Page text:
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USA: one country, two nations


By R.N. Haass

The US presidential election has demonstrated that the electorate remains deeply divided. Voters were divided approximately equally between the two candidates. In general, Americans are increasingly living in different worlds. They are divided into communities and regions with similar views. Each world tends to watch its own cable TV channels, listen to its own radio stations and podcasts, and visit their own websites.
It is worth emphasizing that the division of the country is taking place for the most part not on an economic basis. People of all classes voted for both candidates, and political preferences by demographic, gender, and race were not as strong as many predicted.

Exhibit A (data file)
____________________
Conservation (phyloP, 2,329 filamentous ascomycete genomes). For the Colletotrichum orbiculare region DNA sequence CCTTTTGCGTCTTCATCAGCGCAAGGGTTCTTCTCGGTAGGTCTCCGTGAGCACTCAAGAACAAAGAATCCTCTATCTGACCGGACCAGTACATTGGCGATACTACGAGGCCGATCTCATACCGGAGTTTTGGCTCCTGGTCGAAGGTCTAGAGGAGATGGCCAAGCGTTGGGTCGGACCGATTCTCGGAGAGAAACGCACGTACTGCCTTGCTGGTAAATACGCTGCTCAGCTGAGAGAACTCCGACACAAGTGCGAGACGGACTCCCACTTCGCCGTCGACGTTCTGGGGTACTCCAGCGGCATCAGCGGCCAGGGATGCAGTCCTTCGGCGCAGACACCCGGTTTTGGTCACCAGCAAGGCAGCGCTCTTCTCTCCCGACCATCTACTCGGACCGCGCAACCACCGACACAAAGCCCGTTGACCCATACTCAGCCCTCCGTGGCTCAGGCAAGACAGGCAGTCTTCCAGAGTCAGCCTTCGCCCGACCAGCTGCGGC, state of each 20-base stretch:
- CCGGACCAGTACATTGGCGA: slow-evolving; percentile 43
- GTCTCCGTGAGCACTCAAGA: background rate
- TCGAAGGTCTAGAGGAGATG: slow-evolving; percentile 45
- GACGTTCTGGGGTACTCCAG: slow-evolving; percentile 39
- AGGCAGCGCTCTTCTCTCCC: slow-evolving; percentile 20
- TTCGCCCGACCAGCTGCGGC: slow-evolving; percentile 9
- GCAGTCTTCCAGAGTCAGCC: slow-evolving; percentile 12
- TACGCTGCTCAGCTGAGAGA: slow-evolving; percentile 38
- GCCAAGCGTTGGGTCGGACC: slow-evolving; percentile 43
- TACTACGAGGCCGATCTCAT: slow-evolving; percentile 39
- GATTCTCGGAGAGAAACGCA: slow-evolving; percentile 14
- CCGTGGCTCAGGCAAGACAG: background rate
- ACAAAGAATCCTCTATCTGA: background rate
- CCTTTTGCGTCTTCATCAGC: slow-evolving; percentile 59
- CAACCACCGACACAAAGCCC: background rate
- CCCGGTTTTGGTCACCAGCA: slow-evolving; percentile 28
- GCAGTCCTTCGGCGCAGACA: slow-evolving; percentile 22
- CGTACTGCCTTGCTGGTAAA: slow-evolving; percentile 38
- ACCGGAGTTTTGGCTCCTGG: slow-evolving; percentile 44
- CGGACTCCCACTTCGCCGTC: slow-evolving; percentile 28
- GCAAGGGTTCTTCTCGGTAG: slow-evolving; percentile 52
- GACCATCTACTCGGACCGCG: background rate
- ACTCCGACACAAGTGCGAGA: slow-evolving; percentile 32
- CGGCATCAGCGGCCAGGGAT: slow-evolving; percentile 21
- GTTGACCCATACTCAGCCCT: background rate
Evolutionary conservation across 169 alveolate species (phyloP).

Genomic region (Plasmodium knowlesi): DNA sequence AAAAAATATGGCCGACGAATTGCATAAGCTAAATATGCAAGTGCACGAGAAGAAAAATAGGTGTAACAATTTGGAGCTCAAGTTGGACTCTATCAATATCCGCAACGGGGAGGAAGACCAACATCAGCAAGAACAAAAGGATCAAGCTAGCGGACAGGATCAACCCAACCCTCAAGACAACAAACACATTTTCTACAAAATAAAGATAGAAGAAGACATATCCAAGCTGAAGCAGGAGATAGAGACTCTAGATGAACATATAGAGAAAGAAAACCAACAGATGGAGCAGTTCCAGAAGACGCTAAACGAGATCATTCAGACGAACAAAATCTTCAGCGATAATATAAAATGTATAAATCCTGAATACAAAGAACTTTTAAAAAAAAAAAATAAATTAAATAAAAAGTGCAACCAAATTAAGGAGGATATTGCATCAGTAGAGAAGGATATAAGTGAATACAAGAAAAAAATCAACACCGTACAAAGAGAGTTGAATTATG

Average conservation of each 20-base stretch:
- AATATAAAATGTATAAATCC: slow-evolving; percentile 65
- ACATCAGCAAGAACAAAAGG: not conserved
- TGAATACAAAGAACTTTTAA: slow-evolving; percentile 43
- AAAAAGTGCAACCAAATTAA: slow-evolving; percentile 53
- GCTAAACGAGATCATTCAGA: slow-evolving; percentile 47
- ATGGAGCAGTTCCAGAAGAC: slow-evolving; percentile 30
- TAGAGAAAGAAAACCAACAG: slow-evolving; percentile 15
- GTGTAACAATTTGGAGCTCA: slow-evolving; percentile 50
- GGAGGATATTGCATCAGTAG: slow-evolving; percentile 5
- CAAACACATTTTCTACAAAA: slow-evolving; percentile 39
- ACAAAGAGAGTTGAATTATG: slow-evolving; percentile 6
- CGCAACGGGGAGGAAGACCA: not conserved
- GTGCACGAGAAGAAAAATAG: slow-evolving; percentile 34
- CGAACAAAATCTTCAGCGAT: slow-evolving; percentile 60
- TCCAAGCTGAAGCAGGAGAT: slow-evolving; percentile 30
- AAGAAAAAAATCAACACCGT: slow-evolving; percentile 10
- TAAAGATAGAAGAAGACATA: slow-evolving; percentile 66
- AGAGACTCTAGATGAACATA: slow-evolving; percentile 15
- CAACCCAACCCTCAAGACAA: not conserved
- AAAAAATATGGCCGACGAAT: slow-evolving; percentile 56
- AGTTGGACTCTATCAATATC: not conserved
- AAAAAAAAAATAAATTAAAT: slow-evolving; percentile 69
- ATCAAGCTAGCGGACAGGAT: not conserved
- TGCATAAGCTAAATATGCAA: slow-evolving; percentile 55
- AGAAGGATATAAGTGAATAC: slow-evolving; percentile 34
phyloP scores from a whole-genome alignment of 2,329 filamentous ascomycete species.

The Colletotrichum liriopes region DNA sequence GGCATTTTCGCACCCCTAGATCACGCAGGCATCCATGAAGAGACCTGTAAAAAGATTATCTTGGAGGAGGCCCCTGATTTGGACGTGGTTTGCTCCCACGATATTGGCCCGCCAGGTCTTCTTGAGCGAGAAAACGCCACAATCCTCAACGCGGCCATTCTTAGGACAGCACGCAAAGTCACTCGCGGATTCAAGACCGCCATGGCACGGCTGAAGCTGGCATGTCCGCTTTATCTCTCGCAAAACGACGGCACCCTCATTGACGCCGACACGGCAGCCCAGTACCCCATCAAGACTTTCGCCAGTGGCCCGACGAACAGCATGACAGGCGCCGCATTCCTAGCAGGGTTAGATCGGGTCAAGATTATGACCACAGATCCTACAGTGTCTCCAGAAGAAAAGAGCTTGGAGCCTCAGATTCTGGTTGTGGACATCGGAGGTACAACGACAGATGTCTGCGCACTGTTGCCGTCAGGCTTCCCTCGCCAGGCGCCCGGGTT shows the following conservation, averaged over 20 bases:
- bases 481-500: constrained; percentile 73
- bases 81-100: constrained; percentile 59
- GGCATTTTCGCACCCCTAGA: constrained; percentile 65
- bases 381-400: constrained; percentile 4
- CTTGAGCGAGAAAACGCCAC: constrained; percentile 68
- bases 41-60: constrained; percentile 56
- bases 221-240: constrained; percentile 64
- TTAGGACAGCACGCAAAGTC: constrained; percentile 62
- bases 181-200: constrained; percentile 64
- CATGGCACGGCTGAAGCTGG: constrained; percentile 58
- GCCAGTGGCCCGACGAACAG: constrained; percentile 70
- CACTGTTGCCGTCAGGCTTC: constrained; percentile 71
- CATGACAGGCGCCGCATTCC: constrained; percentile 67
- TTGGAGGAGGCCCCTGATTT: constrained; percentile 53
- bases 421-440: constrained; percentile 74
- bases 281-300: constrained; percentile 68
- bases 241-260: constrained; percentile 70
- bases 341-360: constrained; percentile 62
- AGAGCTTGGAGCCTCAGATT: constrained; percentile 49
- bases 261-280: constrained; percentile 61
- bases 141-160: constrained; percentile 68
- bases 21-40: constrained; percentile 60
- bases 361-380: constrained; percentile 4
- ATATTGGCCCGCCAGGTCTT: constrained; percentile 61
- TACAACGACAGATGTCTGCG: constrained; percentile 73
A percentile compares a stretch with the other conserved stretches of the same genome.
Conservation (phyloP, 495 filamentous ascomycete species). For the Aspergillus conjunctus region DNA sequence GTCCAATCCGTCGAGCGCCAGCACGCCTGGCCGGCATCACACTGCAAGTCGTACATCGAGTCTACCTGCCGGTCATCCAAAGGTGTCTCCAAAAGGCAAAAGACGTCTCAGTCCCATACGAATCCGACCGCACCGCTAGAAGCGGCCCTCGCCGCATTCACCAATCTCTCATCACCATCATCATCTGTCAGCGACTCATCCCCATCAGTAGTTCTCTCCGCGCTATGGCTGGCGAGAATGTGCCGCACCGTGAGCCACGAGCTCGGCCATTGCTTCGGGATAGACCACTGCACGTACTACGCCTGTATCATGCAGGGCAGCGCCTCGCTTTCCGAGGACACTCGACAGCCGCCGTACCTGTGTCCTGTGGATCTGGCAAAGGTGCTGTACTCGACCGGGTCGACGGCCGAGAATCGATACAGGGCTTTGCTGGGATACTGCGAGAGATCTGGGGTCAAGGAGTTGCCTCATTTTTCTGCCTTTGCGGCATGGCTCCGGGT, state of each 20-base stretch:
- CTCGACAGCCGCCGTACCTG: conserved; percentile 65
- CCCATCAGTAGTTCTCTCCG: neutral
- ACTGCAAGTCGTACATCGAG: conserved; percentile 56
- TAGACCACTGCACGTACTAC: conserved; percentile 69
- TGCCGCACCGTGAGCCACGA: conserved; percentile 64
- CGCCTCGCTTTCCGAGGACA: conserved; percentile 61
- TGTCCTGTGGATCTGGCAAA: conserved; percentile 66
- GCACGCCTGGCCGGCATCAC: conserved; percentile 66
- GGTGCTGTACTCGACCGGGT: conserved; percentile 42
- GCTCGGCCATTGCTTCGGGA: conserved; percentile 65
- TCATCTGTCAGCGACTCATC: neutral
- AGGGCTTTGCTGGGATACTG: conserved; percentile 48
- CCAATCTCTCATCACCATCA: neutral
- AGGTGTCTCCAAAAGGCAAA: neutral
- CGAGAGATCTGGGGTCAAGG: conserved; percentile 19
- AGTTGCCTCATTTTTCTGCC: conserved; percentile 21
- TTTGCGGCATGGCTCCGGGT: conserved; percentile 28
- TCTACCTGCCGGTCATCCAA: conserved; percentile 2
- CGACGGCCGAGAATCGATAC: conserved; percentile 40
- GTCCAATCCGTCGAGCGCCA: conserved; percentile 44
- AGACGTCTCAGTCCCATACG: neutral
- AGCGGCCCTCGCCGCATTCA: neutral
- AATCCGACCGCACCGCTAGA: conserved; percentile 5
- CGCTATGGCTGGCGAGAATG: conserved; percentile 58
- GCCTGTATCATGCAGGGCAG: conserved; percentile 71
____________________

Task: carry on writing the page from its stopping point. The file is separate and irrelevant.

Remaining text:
Rather, voters were divided by educational attainment and geography: Republican voters are more likely to reside in remote suburbs and rural areas, while Democrats are more likely to reside in metropolitan areas.
Many agree that the current US electoral system is deeply flawed and unrepresentative, but it is impossible to reach consensus on reform because any possible fix will benefit some and hurt others. Unsurprisingly, those who might lose from change resist it.
Democrats have rallied around a strong rejection of Trump and everything he embodies. On the contrary, Republicans sought to elect Trump. Thus, the elections showed that the United States is one country and two nations. They will have to coexist, but it remains to be seen if they can work together.


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